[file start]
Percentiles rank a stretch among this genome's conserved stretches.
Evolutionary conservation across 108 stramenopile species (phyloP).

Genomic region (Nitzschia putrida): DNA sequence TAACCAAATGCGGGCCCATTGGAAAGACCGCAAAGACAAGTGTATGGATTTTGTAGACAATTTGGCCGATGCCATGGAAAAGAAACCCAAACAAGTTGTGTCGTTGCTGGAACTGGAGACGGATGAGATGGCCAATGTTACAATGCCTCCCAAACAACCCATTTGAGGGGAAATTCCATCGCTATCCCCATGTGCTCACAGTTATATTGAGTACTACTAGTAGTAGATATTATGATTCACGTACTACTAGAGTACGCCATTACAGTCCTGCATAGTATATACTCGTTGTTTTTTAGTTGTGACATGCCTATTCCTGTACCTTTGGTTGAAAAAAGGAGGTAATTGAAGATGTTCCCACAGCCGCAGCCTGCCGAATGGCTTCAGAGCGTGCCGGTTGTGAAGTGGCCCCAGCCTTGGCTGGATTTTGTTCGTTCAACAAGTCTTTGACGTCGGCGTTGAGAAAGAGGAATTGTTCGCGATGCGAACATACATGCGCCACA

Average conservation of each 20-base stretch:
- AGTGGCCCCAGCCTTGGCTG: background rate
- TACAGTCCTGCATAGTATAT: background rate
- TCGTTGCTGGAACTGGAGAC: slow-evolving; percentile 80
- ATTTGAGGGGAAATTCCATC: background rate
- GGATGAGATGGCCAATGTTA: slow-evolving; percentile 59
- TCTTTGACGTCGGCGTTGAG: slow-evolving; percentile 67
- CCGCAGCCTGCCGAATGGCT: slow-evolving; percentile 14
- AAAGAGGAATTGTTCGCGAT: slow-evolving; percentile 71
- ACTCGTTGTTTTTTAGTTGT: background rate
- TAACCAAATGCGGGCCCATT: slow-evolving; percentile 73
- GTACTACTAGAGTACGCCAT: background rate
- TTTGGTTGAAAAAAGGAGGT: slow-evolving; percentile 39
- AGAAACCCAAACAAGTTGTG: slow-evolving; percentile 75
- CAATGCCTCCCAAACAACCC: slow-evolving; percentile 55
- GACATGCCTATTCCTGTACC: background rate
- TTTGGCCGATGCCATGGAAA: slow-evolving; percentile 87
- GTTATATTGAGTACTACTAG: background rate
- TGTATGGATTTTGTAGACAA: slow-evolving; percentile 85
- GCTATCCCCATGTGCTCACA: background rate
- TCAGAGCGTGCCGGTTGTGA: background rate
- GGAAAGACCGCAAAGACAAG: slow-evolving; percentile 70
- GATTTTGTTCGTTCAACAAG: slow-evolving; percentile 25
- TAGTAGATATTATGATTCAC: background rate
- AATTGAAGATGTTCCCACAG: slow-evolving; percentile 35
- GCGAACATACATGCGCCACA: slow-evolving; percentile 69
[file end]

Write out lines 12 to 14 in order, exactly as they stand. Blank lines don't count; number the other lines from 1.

- AAAGAGGAATTGTTCGCGAT: slow-evolving; percentile 71
- ACTCGTTGTTTTTTAGTTGT: background rate
- TAACCAAATGCGGGCCCATT: slow-evolving; percentile 73